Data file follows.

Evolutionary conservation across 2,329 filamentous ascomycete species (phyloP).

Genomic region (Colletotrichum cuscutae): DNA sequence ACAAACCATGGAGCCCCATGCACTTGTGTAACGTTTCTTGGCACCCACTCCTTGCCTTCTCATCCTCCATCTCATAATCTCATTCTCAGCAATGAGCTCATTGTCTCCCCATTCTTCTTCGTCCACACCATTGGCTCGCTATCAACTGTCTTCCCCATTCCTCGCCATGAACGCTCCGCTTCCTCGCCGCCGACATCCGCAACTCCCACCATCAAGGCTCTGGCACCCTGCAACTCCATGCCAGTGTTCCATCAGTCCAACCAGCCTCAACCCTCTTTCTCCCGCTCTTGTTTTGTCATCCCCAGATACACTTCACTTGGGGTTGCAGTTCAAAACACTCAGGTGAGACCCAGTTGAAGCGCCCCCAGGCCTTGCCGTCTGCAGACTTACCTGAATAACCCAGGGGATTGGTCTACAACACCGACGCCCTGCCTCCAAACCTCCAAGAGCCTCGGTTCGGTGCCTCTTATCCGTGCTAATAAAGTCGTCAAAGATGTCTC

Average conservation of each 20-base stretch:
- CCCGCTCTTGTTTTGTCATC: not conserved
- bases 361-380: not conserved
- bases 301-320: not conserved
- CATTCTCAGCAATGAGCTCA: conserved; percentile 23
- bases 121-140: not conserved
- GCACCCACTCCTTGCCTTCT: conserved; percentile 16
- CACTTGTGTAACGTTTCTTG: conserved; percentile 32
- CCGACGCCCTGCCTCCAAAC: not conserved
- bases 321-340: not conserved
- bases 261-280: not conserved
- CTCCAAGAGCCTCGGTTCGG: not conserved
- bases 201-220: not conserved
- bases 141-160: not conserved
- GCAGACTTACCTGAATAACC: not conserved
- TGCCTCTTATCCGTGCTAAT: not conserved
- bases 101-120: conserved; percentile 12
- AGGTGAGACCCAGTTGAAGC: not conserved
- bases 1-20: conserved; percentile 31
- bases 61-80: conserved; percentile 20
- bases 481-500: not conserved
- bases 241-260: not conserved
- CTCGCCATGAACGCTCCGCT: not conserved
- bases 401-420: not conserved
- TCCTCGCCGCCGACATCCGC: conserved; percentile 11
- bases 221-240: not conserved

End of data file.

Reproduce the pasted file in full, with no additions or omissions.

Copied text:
Evolutionary conservation across 2,329 filamentous ascomycete species (phyloP).

Genomic region (Colletotrichum cuscutae): DNA sequence ACAAACCATGGAGCCCCATGCACTTGTGTAACGTTTCTTGGCACCCACTCCTTGCCTTCTCATCCTCCATCTCATAATCTCATTCTCAGCAATGAGCTCATTGTCTCCCCATTCTTCTTCGTCCACACCATTGGCTCGCTATCAACTGTCTTCCCCATTCCTCGCCATGAACGCTCCGCTTCCTCGCCGCCGACATCCGCAACTCCCACCATCAAGGCTCTGGCACCCTGCAACTCCATGCCAGTGTTCCATCAGTCCAACCAGCCTCAACCCTCTTTCTCCCGCTCTTGTTTTGTCATCCCCAGATACACTTCACTTGGGGTTGCAGTTCAAAACACTCAGGTGAGACCCAGTTGAAGCGCCCCCAGGCCTTGCCGTCTGCAGACTTACCTGAATAACCCAGGGGATTGGTCTACAACACCGACGCCCTGCCTCCAAACCTCCAAGAGCCTCGGTTCGGTGCCTCTTATCCGTGCTAATAAAGTCGTCAAAGATGTCTC

Average conservation of each 20-base stretch:
- CCCGCTCTTGTTTTGTCATC: not conserved
- bases 361-380: not conserved
- bases 301-320: not conserved
- CATTCTCAGCAATGAGCTCA: conserved; percentile 23
- bases 121-140: not conserved
- GCACCCACTCCTTGCCTTCT: conserved; percentile 16
- CACTTGTGTAACGTTTCTTG: conserved; percentile 32
- CCGACGCCCTGCCTCCAAAC: not conserved
- bases 321-340: not conserved
- bases 261-280: not conserved
- CTCCAAGAGCCTCGGTTCGG: not conserved
- bases 201-220: not conserved
- bases 141-160: not conserved
- GCAGACTTACCTGAATAACC: not conserved
- TGCCTCTTATCCGTGCTAAT: not conserved
- bases 101-120: conserved; percentile 12
- AGGTGAGACCCAGTTGAAGC: not conserved
- bases 1-20: conserved; percentile 31
- bases 61-80: conserved; percentile 20
- bases 481-500: not conserved
- bases 241-260: not conserved
- CTCGCCATGAACGCTCCGCT: not conserved
- bases 401-420: not conserved
- TCCTCGCCGCCGACATCCGC: conserved; percentile 11
- bases 221-240: not conserved